What India needs to do urgently...

Feb 13, 2010

In this issue:
» India needs to reverse the stimulus package
» D Subbarao on the independence of central banks
» China hikes reserve ratio for the second time
» Four audit firms held guilty in Satyam scam
» ...and more!!

------- FREE Newsletter -------
Straight from the Hip - A Weekly E-Letter
"This weekly stock market column written by me has run for over 19 years on various platforms. I invite you to subscribe today for a fresh and thought-provoking perspective." - J Mulraj
Available exclusively to readers of Equitymaster. Sign-up Now! It's Free!

India is among the few countries which escaped the economic slowdown relatively unharmed. By now there is hardly any proof required to validate that claim. But for good measure, the latest factory output data seals it. As per a leading business daily, in December 2009, India's industrial production recorded the highest growth for a single month in close to three decades. Manufacturing grew by 18.5% Year on Year (YoY), propelled by capital goods (38% YoY), consumer durables (46% YoY) and intermediate goods (22% YoY). In our view, the record numbers must be seen in their proper context. In the same month in the previous year, factory output had contracted by 0.2%. Hence, there is a low base effect at play here. Hence, going forward the numbers will moderate to more normal levels.

But the key question is - will this provide the government the necessary push to start rolling back the stimulus package? In our opinion, it should. The worry over run away inflation and fiscal deficit are good enough reasons. Now, the robust growth numbers should provide Indian policy makers with the confidence to start reversing the low tax and interest rate regime sooner rather than later. After all, the dosage of even life saving drugs has to be reduced once the patient has recovered. Prolonging it will do the system more harm than good.

 Chart of the day
Even though 2009 was marked by the recovery of stock markets from the gut wrenching decline of the previous year, the story was different in other areas. The flow of foreign direct investment (FDI) - whether in the form of equity stakes, retained earnings or loans - declined sharply worldwide. As per the UN Conference on Trade and Development (UNCTAD), the flow of FDI was just over US$ 1 trillion in 2009, a 39% fall from around US$1.7 trillion in 2008. As today's chart of the day shows, the decline in FDI was the most severe in the developed world. The emerging Asian giants got away lightly. Despite the decline though, the US remained the world's top investment destination with FDI inflows of around US$ 140 bn.

Source: UNCTAD

Credit has to be given where it is due. Had it not been for RBI's astute reading of financial events, the sub-prime crisis would have inflicted far greater damage on the Indian economy. Hence, the independence of the RBI is something that has to be fiercely guarded. However, what if, this very independence starts to shake at its foundation. Such fears were raised recently by none other than the present RBI Governor D Subbarao. Addressing a research conference, Subbarao opined that the tensions between giving importance to economic growth and ensuring financial stability are not likely to go away easily. And this, he fears could weaken the independence of the central banks across the world.

Such a scenario can indeed emerge. Politicians have always been very keen to clip the wings of central banks. After all, once it is done, they can then keep on printing endless amounts of money to gain near term mileage and forget about its long term implications. The failure of some of the central banks to keep asset bubbles under check might have given them just the kind of opening they needed. Thus, the need of the hour according to Subbarao is for central banks to be more vigorous, responsive and accountable. Because any further slip up like the recent one and they may not be spared. The global economy too very strongly needs fiercely independent central banks. It just makes the world a much safer place.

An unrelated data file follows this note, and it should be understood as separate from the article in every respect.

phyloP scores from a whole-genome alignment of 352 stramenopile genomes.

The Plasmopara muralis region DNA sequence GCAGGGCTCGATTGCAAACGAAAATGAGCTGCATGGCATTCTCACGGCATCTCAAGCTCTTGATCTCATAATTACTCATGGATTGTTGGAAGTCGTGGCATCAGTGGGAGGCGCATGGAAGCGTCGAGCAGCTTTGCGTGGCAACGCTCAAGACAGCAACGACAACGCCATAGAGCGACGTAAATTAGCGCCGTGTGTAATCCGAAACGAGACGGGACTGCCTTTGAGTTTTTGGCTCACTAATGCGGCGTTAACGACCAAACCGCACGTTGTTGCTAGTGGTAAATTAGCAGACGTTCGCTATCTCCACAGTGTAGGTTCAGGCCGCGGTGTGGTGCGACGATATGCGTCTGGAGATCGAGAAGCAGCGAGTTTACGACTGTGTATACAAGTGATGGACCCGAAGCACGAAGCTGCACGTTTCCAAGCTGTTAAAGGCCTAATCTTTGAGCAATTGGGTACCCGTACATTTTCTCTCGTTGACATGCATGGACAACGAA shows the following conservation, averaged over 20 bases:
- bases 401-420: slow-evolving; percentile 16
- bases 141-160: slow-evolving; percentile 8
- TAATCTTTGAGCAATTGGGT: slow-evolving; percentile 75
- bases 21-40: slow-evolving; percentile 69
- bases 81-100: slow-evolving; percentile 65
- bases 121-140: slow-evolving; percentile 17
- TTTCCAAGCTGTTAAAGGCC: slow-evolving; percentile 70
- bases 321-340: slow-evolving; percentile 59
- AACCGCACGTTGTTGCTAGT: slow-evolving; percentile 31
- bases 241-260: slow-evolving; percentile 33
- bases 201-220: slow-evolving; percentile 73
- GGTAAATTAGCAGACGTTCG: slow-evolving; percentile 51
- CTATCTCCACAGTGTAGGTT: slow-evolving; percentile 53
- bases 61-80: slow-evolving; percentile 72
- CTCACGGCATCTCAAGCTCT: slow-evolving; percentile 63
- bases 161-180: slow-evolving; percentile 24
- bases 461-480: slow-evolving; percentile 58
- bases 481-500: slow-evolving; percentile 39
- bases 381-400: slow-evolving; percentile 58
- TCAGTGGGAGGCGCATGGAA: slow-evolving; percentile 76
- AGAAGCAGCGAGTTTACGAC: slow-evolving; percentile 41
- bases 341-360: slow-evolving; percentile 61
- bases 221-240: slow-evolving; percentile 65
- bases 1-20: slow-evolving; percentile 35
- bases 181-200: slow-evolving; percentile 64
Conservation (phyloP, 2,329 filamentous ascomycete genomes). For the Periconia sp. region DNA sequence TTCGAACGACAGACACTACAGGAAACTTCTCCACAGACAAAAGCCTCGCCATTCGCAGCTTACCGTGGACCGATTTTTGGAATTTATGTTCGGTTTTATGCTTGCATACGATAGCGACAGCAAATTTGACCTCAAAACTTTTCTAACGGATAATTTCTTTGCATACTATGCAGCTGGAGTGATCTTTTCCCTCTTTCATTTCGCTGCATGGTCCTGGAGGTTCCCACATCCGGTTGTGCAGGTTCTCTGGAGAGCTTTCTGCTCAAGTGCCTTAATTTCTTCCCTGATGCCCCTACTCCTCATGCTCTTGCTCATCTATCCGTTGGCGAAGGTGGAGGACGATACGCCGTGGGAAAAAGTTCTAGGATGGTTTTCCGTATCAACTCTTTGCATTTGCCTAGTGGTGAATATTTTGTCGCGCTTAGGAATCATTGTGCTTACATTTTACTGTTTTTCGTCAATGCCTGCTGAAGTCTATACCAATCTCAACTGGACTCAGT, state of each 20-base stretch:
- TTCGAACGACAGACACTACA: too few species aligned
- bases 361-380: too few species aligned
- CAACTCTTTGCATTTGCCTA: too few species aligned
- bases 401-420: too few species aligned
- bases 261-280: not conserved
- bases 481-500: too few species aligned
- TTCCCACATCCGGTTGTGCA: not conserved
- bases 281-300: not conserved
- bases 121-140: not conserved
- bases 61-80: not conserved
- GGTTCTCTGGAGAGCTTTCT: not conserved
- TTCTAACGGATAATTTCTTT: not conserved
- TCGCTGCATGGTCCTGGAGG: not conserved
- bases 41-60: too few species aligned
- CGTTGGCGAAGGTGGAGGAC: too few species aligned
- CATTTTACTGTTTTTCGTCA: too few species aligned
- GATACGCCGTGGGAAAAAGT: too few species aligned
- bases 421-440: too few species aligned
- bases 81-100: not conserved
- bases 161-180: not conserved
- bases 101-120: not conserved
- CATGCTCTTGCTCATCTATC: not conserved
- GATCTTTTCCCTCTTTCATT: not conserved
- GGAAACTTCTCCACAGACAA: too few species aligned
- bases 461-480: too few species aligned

A quick question. Which asset would the world run to if another global crisis takes place right now? It has to be the US dollar, isn't it? There is no substitute in sight. The Greece episode has once again brought to the fore concerns regarding the Euro while China's economy is still a fraction of that of the US despite all the bravado emerging from Beijing. Hence, despite all the money printing undertaken, the credibility of the dollar or call it whatever you can, remains pretty much intact. And it this credibility that economists like Joseph Stiglitz want the US Government to fully utilize. Nobel Laureate Stiglitz has argued that the likelihood of a default by the US is so small that it should keep printing and spending money because the world needs more stimuli. In fact, Stiglitz has called the idea of a default completely absurd.

While there could be some truth in Stiglitz's argument, the US Government could well be advised to not take this credibility for granted. If it breaks, it could suffer a virtually irreversible damage. And then, it would become almost impossible for the US to dig itself out of the hole that it finds itself in currently.

As decibel levels rise about China's economy entering a bubble phase, the country's policymakers are working to curb such a buildup. In order to tame inflation, the Chinese central bank has tightened credit off take for the second time in less than five weeks. This, it has done by asking large commercial banks to increase the amount of cash they park with the central bank. It will leave fewer funds with these banks to lend and support the bubble that seems to be building in the country's property and stock markets.